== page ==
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Meetings start public discussion of regional transit plan

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Indy Connect, Central Indiana’s transportation initiative, will hold its first public forum at 7 p.m. Tuesday at Englewood Christian Church on North Rural Street on the east side of Indianapolis.

Citizens attending the meeting will have the opportunity to speak with transportation officials about the proposed regional plan that would raise taxes to build a light-rail line, improve bus service, and expand roadways and bike paths.

Indy Connect is a collaborative effort between the Indianapolis Metropolitan Planning Organization, IndyGo and Central Indiana Regional Transportation Authority.

The groups will hold nearly 30 public meetings throughout central Indiana through the end of March to gather input on the proposed plan. Feedback and suggestions will be incorporated into a revised plan late this year that will be presented to the public for further consideration.

Other meetings this week are at 7 p.m. Wednesday at Fishers Town Hall, and at 6 p.m. Thursday at the Arthur M. Glick Jewish Community Center on Hoover Road in Indianapolis.

Two more are set for Saturday: 11:30 a.m. at Plainfield Public Library and 3 p.m. at Greenwood Public Library.
  
 

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  1. In reality, Lilly is maintaining profit by cutting costs such as Indiana/US citizen IT workers by a significant amount with their Tata Indian consulting connection, increasing Indian H1B's at Lillys Indiana locations significantly and offshoring to India high paying Indiana jobs to cut costs and increase profit at the expense of U.S. workers.

  2. I think perhaps there is legal precedence here in that the laws were intended for family farms, not pig processing plants on a huge scale. There has to be a way to squash this judges judgment and overrule her dumb judgement. Perhaps she should be required to live in one of those neighbors houses for a month next to the farm to see how she likes it. She is there to protect the people, not the corporations.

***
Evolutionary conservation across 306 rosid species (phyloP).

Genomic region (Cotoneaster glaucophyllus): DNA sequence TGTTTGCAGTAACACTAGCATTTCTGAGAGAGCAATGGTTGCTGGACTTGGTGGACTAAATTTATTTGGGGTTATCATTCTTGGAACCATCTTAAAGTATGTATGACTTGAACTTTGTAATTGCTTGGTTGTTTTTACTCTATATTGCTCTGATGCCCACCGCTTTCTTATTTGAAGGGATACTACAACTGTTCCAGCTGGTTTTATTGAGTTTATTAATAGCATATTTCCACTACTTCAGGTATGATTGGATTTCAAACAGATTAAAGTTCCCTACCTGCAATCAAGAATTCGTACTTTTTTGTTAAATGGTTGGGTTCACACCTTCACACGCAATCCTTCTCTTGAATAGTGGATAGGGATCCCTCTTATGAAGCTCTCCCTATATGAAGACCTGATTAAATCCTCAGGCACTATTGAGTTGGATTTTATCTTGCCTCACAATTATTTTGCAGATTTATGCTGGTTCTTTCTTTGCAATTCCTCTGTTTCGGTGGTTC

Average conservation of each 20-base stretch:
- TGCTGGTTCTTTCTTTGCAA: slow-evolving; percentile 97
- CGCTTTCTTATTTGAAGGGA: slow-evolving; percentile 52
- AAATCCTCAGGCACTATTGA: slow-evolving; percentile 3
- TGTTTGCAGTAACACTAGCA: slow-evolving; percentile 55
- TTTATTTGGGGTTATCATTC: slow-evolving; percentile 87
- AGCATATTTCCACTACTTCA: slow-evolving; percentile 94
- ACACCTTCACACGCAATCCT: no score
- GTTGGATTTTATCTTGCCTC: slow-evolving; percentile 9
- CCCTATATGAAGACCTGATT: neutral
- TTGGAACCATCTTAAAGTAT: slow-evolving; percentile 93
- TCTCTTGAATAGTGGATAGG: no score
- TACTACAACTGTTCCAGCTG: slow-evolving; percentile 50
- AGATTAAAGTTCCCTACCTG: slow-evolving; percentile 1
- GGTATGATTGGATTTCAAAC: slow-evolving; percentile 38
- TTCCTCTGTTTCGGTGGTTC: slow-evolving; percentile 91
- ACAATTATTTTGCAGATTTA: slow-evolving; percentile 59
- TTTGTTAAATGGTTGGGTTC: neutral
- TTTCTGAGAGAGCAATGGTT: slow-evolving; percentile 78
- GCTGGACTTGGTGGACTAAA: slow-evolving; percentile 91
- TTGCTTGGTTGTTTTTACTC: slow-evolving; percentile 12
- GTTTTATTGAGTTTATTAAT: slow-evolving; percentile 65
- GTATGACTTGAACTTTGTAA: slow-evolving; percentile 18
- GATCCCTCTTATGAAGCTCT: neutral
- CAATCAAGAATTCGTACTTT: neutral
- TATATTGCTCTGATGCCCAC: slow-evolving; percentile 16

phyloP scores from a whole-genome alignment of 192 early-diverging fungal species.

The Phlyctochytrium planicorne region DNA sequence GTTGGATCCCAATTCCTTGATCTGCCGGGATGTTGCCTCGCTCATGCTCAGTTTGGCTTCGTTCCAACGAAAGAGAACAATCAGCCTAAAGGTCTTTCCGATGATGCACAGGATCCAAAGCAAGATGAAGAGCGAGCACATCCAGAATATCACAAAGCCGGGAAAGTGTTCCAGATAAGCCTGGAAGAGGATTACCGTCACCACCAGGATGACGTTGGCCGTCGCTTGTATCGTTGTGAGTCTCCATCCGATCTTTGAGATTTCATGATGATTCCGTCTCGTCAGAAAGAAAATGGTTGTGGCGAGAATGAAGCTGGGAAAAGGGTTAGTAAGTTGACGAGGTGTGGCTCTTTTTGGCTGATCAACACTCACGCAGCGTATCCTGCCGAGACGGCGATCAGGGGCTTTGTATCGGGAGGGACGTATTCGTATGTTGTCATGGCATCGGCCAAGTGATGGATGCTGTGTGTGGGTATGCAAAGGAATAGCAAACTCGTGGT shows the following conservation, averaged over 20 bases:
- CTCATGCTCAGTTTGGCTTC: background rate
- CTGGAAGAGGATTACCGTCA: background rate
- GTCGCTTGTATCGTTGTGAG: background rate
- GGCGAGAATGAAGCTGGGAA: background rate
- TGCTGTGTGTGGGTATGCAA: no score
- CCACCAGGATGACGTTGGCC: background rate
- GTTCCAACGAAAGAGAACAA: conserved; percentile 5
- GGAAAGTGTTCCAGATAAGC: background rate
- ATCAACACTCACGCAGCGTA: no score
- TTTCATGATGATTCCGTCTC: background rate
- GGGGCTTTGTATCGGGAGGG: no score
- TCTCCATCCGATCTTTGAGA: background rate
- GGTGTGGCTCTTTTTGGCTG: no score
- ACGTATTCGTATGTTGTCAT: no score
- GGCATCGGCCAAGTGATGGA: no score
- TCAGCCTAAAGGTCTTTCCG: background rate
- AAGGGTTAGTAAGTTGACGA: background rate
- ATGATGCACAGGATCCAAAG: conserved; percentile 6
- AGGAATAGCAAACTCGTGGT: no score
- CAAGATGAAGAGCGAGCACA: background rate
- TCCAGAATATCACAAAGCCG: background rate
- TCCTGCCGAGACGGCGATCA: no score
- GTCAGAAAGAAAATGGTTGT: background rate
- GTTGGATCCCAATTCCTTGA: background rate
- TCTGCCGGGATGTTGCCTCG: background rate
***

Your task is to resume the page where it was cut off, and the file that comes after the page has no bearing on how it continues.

3. http://www.omafra.gov.on.ca/english/engineer/facts/03-111.htm Corporate farms are not farms, they are indeed factories on a huge scale. The amount of waste and unhealthy smells are environmentally unsafe. If they want to do this, they should be forced to buy a boundary around their farm at a premium price to the homeowners and landowners that have to eat, sleep, and live in a cesspool of pig smells. Imagine living in a house that smells like a restroom all the time. Does the state really believe they should take the side of these corporate farms and not protect Indiana citizens. Perhaps justifiable they should force all the management of the farms to live on the farm itself and not live probably far away from there. Would be interesting to investigate the housing locations of those working at and managing the corporate farms.

  4. downtown in the same area as O'malia's. 350 E New York. Not sure that another one could survive. I agree a Target is needed d'town. Downtown Philly even had a 3 story Kmart for its downtown residents.

  5. Indy-area residents... most of you have no idea how AMAZING Aurelio's is. South of Chicago was a cool pizza place... but it pales in comparison to the heavenly thin crust Aurelio's pizza. Their deep dish is pretty good too. My waistline is expanding just thinking about this!

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